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S P E C I A L TWA Flight 800: The Crash and Investigation

Couple pleads not guilty to stealing TWA 800 wreckage

James and Elizabeth Sanders
James Sanders and wife, Elizabeth, a former TWA flight attendant   
January 20, 1998
Web posted at: 11:52 p.m. EST (0452 GMT)

From Correspondent Christine Negroni

UNIONDALE, New York (CNN) -- A couple accused of stealing wreckage from the investigation site of TWA Flight 800 pleaded not guilty in federal court Tuesday.

Journalist James Sanders and his wife, Elizabeth, a flight attendant with TWA, are charged with felony theft for allegedly obtaining a swatch of seat fabric from the closely guarded hanger where the Boeing 747 was being reconstructed last spring.

The Paris-bound flight crashed shortly after it took off from New York on July 17, 1996, killing all 230 people on board.

The plane's center fuel tank exploded, but the cause of the blast remains unclear, and the National Transportation Safety Board isn't expected to release a probable cause for at least several months. The FBI has concluded the crash was not the result of a criminal act.

Sander's book
James Sanders wrote "The Downing of TWA Flight 800," claiming the plane was brought down by a missile   

Even with the charges pending against him, Sanders remains committed to his theory that the government is covering up the accidental firing of a Navy missile at TWA Flight 800.

His efforts to prove his point made headlines last March. Sanders, who was a police officer before he became a writer, tested seat fabric from the wreckage and claimed it showed residue of what could have been missile fuel.

James Kallstrom, the former assistant director of the FBI who was involved in the crash investigation, has vehemently denied Sanders' claim.

"It's not rocket fuel. It never was rocket fuel, and it never will be rocket fuel," he said.

In December, Sanders, his wife, and Terrell Stacy, a TWA pilot assigned to assist in the crash investigation, all were charged with stealing the material from the hangar where the plane was being reconstructed.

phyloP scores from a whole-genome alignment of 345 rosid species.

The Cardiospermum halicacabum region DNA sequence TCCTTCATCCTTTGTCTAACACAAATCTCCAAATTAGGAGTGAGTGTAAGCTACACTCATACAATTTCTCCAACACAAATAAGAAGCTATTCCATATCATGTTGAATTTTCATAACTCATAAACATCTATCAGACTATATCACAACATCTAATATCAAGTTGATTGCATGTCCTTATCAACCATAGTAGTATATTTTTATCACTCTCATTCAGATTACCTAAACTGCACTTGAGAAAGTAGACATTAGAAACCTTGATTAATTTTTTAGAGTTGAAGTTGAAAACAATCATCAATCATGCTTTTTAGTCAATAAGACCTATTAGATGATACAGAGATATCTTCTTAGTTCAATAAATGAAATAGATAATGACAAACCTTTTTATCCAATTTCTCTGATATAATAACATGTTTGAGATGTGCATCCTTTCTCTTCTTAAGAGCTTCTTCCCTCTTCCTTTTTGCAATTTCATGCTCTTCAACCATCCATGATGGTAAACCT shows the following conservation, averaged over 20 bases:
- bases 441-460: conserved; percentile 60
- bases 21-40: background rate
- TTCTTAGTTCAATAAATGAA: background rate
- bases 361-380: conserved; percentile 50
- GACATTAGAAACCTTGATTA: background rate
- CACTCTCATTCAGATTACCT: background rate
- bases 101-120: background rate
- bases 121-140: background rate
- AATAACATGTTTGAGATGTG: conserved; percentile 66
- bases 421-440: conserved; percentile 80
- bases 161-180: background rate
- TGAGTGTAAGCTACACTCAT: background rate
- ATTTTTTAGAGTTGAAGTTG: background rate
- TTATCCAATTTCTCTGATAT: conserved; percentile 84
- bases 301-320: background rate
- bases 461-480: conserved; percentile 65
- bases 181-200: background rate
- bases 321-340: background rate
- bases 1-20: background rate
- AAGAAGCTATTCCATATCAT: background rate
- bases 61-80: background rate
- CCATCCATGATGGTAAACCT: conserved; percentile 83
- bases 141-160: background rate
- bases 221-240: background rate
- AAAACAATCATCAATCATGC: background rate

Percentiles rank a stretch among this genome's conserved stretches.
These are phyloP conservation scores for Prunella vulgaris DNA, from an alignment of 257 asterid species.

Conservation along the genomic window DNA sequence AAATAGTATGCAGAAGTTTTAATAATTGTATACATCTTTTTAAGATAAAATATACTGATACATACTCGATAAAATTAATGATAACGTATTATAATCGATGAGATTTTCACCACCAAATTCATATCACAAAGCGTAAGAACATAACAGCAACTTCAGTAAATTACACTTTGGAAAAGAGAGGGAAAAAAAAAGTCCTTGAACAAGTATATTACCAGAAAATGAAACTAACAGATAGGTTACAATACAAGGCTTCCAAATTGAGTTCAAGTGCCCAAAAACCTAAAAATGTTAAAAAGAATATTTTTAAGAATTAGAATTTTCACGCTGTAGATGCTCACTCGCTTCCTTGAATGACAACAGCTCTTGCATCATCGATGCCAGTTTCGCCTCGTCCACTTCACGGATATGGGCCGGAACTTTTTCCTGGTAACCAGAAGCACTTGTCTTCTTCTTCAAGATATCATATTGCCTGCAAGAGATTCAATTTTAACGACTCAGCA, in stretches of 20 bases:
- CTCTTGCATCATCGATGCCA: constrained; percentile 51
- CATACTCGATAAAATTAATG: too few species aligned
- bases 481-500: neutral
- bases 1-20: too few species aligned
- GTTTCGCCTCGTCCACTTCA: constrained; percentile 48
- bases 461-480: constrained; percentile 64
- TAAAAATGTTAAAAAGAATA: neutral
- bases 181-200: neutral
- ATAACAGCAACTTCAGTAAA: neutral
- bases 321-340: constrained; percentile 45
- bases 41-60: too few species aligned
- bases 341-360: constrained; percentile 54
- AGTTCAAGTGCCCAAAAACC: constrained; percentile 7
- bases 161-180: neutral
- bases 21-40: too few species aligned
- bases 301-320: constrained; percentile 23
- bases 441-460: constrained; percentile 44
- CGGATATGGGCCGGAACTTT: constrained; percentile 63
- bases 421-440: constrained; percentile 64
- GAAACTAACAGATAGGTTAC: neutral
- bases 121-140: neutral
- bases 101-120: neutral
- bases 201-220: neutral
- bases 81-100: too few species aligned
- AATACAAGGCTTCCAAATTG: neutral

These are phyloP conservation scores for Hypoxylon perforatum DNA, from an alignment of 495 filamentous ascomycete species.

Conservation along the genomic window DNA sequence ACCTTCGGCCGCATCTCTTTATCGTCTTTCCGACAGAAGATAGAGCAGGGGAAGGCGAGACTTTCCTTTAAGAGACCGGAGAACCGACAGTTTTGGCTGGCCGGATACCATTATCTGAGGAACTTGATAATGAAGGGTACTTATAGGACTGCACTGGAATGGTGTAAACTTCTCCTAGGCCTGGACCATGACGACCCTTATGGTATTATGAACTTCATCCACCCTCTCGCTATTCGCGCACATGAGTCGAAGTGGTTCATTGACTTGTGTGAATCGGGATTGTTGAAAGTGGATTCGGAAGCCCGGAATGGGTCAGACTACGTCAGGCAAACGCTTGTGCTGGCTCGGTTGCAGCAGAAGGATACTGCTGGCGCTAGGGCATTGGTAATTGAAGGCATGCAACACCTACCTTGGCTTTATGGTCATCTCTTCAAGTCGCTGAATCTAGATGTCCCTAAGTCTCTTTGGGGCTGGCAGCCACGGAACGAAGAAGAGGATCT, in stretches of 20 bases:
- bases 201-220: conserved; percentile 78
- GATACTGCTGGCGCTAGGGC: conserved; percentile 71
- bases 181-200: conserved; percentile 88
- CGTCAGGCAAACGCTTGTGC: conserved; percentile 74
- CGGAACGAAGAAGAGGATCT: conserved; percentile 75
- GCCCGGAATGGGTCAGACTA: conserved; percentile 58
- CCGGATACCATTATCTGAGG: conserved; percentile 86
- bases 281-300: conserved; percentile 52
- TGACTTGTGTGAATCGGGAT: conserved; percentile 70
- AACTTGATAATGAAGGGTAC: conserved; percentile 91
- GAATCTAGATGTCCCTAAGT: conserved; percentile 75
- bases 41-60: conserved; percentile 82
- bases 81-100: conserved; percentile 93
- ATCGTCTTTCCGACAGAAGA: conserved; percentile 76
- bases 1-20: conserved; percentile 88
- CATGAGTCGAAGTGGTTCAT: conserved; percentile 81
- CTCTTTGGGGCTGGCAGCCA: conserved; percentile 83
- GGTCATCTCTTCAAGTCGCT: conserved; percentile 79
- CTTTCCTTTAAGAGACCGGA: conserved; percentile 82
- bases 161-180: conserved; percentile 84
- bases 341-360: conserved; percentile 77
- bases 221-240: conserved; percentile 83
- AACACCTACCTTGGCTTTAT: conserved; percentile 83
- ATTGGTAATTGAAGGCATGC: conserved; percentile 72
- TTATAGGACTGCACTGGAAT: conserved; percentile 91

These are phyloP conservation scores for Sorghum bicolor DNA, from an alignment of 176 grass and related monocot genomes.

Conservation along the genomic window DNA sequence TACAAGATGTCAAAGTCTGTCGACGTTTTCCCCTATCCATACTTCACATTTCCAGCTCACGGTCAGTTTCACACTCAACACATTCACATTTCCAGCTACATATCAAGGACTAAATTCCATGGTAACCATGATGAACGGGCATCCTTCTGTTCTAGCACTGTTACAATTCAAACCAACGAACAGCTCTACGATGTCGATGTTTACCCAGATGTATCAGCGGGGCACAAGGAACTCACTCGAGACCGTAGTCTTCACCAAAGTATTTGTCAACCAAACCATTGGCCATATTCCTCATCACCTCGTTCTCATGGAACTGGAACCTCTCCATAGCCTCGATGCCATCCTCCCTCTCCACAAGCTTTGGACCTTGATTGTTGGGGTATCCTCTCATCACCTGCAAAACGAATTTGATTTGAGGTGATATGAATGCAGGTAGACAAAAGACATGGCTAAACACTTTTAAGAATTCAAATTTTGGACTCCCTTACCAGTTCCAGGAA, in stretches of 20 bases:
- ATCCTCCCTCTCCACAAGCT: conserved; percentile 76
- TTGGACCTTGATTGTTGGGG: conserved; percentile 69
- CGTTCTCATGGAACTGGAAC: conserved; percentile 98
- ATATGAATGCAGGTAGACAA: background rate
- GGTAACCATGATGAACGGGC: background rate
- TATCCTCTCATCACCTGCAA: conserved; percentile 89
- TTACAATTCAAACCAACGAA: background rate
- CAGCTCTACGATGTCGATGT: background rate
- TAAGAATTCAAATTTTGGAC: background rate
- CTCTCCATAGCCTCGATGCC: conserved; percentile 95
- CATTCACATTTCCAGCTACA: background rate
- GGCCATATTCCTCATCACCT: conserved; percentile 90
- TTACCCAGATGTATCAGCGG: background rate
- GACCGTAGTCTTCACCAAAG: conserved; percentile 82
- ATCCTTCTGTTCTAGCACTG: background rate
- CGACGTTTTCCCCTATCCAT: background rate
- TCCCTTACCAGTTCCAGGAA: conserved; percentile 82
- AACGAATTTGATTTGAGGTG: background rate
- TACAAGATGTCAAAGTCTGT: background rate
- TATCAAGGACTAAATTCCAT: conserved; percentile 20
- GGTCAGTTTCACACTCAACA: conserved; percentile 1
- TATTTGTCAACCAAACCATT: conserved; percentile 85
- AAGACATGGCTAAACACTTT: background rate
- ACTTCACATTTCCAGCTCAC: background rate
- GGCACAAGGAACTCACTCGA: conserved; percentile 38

wreckage
James and Elizabeth Sanders were charged with stealing materials from the hangar in which the plane was being reconstructed   

Stacy accepted a plea bargain and is expected to testify against Sanders and his wife. Sanders is planning a defense strategy based on the First Amendment.

"I can't believe that any responsible journalist would not take the step and test the Constitution and take the material and have it analyzed," said Jeffrey Schlanger, Sanders' attorney.

Sanders and his attorney insist the case is no different from others in which journalists base reports on restricted material. But one expert on free press issues says the First Amendment protects the right to publish but does not grant access to private or government property.

Mary Cheh of Georgetown University Law School said the government's case against James and Elizabeth Sanders alleges that they stole government property.

"That makes it an entirely different sort of a case," she said.

 
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TWA Flight 800

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